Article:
Not Signed-In
Which clippings match 'Networks Of Social Interaction' keyword pg.1 of 1
03 DECEMBER 2013

Meetdraw: Dorset creative industries networking

"Meetdraw is a meeting of digital animals to talk about and share collective passions. For everyone, no matter what they do or what stage they are in their career. It's for us by us. At times aided by beer, we shall fuel creativity, ideas and inspiration in a relaxed informal and fun environment. ... We support the local (Dorset) creative economy and provide an independent, neutral and open platform for communication and development."

(Paul Seys, 7 December 2009)



2009advertising agenciesadvertising agency • Andy Brown • Ann Talboys • beer • Bella Lewis-Smith • Bright Blue Day (agency) • Caroline Sharp • Chris Robinson • collective passions • Createful (agency) • creative communitycreative economy • creative hub • creative industriescreative industries practitionercreative network • Crowd (agency) • David Ford • design consultancydesign industry • digital animals • digital solutions • digital talent • Dorset • Folk (agency) • fuel creativity • getting connected • industry leading • informal events • integrated agency • Jamie Sergeant • local businesseslocal creative communitylocal creative producerslocal designers • Luke Bonner • Matt Desmier • Meetdraw • meeting • meetupnetworking eventnetworking eventsnetworks of social interactionopen event • Paul Seys • Poole • professional designersprofessional gathering • promoting digital talent • Rad Dougall • Salad Creative (agency) • Simon Melaniphy • StudioWorks (agency) • The Emerge Group • The Healthcounter (online pharmacy) • Thinking Juice (agency) • Toby James Pestridge • Tom Wittlin • UKup and comersweb and related creative industries • Wise Old Uncle (designer)


Bu Dmd
05 NOVEMBER 2012

Nottingham Second Wednesday: gathering for creative industries professionals

"What is it? Second Wednesday is a gathering of people from the web and related creative industries. Originally founded nearly fourteen years ago for business directories to blow off steam, it's grown into an event open to anyone in the industry and provided the networking platform for several up and comers in the Nottingham scene. Anyone is welcome, as the event is free, and you'll always find someone interesting to talk to each time you attend.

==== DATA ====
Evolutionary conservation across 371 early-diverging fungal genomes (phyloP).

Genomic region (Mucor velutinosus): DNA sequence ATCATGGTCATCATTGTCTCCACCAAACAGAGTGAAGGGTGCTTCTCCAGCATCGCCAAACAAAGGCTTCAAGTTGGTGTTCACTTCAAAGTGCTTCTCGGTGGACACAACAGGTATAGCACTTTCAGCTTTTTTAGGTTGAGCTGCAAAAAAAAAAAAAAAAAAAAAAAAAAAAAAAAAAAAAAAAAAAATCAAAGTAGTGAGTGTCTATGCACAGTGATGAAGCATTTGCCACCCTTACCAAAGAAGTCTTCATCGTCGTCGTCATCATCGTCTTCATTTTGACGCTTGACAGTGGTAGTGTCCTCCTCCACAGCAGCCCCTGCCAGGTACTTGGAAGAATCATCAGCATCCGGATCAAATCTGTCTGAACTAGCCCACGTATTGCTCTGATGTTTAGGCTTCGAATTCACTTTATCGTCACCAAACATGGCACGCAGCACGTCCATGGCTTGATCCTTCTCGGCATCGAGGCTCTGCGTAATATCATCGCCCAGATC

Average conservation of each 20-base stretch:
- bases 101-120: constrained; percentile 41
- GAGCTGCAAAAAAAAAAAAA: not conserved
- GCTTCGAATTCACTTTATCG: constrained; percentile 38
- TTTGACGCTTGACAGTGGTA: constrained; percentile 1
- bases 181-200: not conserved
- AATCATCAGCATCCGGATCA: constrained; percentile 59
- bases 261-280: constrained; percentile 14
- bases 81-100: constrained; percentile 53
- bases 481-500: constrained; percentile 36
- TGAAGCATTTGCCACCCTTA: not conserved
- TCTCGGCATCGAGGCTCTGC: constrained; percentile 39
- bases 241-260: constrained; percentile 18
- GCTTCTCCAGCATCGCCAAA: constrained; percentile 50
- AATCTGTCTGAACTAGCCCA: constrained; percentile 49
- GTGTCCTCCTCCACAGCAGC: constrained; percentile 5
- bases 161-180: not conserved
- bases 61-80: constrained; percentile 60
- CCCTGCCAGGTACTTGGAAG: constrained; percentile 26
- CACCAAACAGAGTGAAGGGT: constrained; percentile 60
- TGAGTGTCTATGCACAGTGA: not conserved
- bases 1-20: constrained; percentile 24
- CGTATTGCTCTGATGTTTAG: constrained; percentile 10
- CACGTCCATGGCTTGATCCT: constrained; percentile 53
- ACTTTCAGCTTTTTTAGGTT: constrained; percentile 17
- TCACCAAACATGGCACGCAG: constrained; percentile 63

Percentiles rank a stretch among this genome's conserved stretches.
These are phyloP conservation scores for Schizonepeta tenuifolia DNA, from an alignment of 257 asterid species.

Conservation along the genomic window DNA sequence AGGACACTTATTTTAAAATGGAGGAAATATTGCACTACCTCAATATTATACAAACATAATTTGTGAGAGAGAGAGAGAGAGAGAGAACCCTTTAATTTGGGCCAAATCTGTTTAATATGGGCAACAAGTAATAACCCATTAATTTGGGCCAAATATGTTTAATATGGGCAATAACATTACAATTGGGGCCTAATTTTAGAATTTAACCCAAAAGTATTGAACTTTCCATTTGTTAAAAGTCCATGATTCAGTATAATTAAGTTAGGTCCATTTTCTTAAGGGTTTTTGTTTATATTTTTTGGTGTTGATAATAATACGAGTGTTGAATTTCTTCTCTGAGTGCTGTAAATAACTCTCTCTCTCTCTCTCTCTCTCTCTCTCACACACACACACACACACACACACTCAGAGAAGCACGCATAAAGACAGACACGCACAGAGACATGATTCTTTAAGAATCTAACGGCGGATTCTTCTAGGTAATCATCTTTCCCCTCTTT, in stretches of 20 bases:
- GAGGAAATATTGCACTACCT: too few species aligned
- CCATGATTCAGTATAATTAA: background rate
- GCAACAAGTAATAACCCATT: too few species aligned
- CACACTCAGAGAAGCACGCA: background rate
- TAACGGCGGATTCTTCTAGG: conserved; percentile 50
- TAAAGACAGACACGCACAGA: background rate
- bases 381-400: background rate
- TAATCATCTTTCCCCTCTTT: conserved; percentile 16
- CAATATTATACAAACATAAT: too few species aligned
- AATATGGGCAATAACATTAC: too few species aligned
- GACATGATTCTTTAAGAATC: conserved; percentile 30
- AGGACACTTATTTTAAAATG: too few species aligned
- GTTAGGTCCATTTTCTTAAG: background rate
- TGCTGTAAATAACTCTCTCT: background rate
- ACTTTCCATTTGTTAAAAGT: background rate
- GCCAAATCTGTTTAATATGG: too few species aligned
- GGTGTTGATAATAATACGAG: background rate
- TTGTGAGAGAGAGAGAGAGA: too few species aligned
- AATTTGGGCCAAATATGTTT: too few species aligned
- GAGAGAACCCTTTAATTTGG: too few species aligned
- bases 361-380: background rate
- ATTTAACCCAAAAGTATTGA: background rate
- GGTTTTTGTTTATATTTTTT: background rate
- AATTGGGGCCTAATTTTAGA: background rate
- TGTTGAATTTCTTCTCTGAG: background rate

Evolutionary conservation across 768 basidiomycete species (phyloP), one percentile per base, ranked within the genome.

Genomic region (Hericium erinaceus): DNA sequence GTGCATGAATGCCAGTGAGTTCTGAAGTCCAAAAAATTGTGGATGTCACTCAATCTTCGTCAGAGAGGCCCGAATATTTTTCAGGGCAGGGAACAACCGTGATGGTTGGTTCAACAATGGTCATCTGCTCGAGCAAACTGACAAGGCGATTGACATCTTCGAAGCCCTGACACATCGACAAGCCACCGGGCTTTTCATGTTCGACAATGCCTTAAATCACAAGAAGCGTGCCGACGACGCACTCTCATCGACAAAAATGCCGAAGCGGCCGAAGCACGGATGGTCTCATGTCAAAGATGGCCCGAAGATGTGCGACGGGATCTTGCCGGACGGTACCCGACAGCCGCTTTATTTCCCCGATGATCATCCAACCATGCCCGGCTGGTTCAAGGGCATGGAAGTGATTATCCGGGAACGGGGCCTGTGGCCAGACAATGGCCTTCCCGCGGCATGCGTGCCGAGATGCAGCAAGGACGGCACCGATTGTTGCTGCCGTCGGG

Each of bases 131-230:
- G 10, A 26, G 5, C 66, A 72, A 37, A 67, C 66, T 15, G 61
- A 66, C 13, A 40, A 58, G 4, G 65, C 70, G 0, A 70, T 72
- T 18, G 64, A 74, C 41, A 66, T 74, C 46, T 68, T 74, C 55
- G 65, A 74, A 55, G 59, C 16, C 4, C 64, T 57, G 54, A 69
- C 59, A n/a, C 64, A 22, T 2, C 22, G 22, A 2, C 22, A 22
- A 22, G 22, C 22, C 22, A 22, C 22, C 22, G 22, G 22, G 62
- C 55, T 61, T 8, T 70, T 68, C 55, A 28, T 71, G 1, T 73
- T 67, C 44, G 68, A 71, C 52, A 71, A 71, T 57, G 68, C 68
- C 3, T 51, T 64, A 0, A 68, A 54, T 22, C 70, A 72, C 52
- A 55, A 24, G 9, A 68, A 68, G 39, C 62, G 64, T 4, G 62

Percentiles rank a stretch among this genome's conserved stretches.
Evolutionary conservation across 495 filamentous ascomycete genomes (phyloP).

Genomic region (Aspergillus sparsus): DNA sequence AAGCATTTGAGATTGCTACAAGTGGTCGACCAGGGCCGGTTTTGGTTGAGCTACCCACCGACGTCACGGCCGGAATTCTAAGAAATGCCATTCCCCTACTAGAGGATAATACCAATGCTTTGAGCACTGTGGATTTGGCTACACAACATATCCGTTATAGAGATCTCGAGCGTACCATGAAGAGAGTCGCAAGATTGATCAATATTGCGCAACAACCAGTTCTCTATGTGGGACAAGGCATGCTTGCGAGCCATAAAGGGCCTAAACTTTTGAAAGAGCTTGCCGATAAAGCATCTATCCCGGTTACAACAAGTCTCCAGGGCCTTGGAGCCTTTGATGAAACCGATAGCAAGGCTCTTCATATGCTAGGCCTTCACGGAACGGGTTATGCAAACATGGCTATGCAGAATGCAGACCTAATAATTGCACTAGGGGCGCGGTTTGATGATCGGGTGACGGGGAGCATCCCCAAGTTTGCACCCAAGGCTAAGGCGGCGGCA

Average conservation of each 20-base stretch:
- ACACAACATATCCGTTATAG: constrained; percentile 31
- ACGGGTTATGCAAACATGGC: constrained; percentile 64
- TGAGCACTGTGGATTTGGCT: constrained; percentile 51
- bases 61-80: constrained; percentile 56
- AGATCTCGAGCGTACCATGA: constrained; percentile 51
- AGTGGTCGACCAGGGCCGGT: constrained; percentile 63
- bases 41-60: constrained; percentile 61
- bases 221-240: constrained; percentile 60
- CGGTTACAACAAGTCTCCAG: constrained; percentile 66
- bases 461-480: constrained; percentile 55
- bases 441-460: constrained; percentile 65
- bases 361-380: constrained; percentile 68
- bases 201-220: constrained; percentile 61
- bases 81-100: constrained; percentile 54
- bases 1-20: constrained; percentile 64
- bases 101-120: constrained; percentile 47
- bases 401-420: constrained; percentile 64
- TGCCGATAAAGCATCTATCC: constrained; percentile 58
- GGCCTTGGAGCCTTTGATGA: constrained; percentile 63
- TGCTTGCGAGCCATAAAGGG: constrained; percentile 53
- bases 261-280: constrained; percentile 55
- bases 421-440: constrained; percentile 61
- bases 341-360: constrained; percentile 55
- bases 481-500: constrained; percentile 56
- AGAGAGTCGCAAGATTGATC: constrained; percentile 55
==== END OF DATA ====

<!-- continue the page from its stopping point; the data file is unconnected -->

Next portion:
When and where? We gather every Second Wednesday of the month at Antenna, it's that easy. Just come along at anytime (before 7pm if you want to see the speaker) and feel free to jump straight in and introduce yourself to get the conversation started. We're there until 9pm so if you're late don't worry – they'll be plenty of people around until the end."

(Jamie Huskisson and Chris Allwood)



Antenna (hub) • beer • business directories • business hub • Chris Allwood • creative businesscreative communitycreative industries practitionercreative network • creative quarter • design businessdesign industryfreelance professionalfreelancergetting connectedguest speakershanging out • Jamie Huskisson • local creative communitylocal creative producersmeetupnetworking event • networking platform • networks of social interactionNottinghamopen eventprofessional designersprofessional gathering • Second Wednesday • social gatheringsocial meeting • socialise • UKup and comersweb and related creative industriesweb designers • webdesign


Simon Perkins
29 JANUARY 2005

Online Spaces: Communities, Chat Rooms, Inns, Settlements, Commons

The online spaces where virtual community members interact are referred to by a wide variety of labels including chat rooms (Read 1991), cyber–inns (Coate 1992), virtual settlements (Jones 1997), commons (Kollock and Smith 1994), and conferences (Hiltz and Turoff 1981). Some systems are completely open to the public, such as LambdaMoo (Schiano and White 1998), others are restricted to a membership (Schlager and Schank 1997), or a specific task or purpose (Erickson 1999). The diversity of online community space designs and labels highlights how system features provide a context for community interactions.